The employee turnover rate of your business is more than just a single number.
High employee turnover brings with it a multitude of additional costs. Not only does your unemployment tax rate increase, but you have job advertising expenses, training costs, and overworked remaining employees. Turnover rates are an indication of a company’s stability and overall workplace satisfaction.
The general approach to preventing turnover is, of course, to not hire bad employees and to keep good ones happy. It’s a simple enough concept, but it’s not very actionable.
Instead, let’s look at three specific steps you can take to reduce your employee turnover rate.
1. Use a short-term project as a test run.
One option that’s not really on the table for lowering employee turnover is keeping bad employees around.
Sure, it might make the numbers work, but retaining underperforming workers can harm workplace morale. And if that happens, you’ll still have your unsatisfactory employees on board while your best workers start looking elsewhere.
To get a better idea of a candidate’s suitability before hiring them as a full employee, you can test them out first.
Giving applicants a single, short-term assignment would likely qualify them for contractor status. If you are satisfied with their performance, you can convert them from a contractor into a full-time employee.
Doing a test run can weed out those who fail to complete their assignment at all or do so to an unsatisfactory level.
You can also use this method to compare several potential job candidates to determine which one best meets your needs. Being able to see their actual work is almost always preferable to making a gut decision based on personality.
Employee retention is important, but it can’t be a priority if you don’t hire high-quality people in the first place.
2. Provide a clear path for the future.
As a general rule, humans tend to find motivation by setting goals and seeing progress toward them.
If someone knows they have no chance of advancement no matter how exceptionally they perform, motivation to excel is nonexistent. By giving all your employees the chance to achieve greater responsibility or salary, you reduce the likelihood that they’ll seek opportunities elsewhere.
Ideally, it’s best to mark out paths for advancement early on. Waiting until the first annual review to make sure you and your employees are on the same page regarding their futures is far too late.
With employees staying at jobs for shorter periods of time, you need to provide them with a clear timeline and corresponding expectations upfront. Plan to map out potential career trajectories when negotiating hiring terms. If you don’t, employees can develop their own timeline of when they expect to advance and leave if it’s not fulfilled.
Nailing down your employees’ advancement timeline isn’t enough, though. Supervisors and senior management need to place a strong emphasis on everyone following through on expectations.
Use performance evaluations to address those expectations. Has the employee held up their end of the bargain? Perhaps an employee is underperforming. However, they are not yet aware of it. They might be expecting a raise they haven’t earned.
Likewise, if an employee is performing at or above expectations and not seeing expected advancement, they are owed an explanation. Having a good reason for the delay (e.g., underperforming revenue) but not communicating it leads to disgruntled workers and turnover.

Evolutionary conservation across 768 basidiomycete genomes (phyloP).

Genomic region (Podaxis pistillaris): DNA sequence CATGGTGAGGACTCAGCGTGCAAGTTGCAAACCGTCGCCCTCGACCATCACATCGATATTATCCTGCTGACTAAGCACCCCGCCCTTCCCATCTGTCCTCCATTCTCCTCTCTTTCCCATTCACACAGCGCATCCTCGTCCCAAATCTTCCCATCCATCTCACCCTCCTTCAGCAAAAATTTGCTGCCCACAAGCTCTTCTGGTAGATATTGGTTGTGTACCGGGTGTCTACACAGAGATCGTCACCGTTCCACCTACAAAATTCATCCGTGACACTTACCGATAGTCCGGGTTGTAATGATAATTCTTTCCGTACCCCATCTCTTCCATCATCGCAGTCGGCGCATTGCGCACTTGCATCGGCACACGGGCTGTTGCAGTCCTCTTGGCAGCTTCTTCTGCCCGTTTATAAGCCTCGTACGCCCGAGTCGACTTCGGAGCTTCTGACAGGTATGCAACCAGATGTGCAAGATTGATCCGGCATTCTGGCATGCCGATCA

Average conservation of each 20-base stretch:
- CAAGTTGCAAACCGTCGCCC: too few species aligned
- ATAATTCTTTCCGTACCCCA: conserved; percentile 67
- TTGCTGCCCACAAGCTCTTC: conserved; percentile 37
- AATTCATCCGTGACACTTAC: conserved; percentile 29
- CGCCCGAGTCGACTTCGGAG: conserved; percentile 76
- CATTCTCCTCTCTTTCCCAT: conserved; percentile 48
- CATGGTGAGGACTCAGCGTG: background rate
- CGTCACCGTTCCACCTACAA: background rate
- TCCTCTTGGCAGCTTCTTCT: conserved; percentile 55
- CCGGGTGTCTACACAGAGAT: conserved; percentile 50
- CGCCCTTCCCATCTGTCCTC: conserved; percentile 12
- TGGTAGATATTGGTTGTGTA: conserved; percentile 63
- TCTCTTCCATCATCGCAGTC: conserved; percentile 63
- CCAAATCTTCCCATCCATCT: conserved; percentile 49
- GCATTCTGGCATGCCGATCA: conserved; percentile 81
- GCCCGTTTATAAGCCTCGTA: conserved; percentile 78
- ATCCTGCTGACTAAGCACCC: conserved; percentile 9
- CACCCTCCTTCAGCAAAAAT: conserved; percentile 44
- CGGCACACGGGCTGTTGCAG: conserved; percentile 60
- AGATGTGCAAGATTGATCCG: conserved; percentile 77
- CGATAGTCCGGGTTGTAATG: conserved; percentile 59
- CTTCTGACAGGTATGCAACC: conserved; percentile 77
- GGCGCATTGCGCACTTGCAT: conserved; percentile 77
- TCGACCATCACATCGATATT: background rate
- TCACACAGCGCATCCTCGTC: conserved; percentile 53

Few things will have employees walking out the door faster than feeling they’ve been lied to.
3. Find out what your employees value.
You might try your best to be a generous employer and provide workplace benefits that will keep your employees happy.
Maybe you subsidize gym memberships or provide profit-sharing bonuses twice a year. There are numerous ways you can show your people you care about them.
Unfortunately, what you think they want and what they actually want might be two very different things.
A high-end espresso machine in the office is a nice gesture, but it has limited value if most employees don’t drink coffee.
Instead of trying to anticipate or guess what your employees value, it’s far easier and more effective to simply ask them. You can address this during employee reviews or send out an email survey asking for feedback. With a designated amount of funds to spend on office morale, you want to use it where it will have an impact.
Would your workers prefer higher bonuses, more paid time off, or employer HSA contributions? Would their well-being be most improved by ergonomic desks, gym equipment in the office, or bringing in a massage therapist?
You might be very surprised by the perks your employees would appreciate the most.
Asking for feedback can also make your employees feel valued just from your expressing interest in their preferences.
When an employee has their specific needs addressed, it can make them more appreciative of the things they receive. This is true even if what they’re given costs less than something you might have chosen without their input.
The bottom line is clear. Employees enjoy greater attachment to their workplace when employers treat them like people. Viewing your employees as robots without individual preferences or decision-making power won’t keep you competitive. To attract and retain the best talent long-term, your work culture can’t be an afterthought.
Best Practices for Best Employers
You will always have situations where an employee doesn’t work out as intended. You will need to let them go.
It’s also entirely possible that one of your best workers will find an opportunity elsewhere that you can’t match. But if you have employees cycling in and out on a regular basis, you might reconsider your employment practices.
Once you incorporate improvements to your processes and culture, the quality and retention of your team are sure to follow.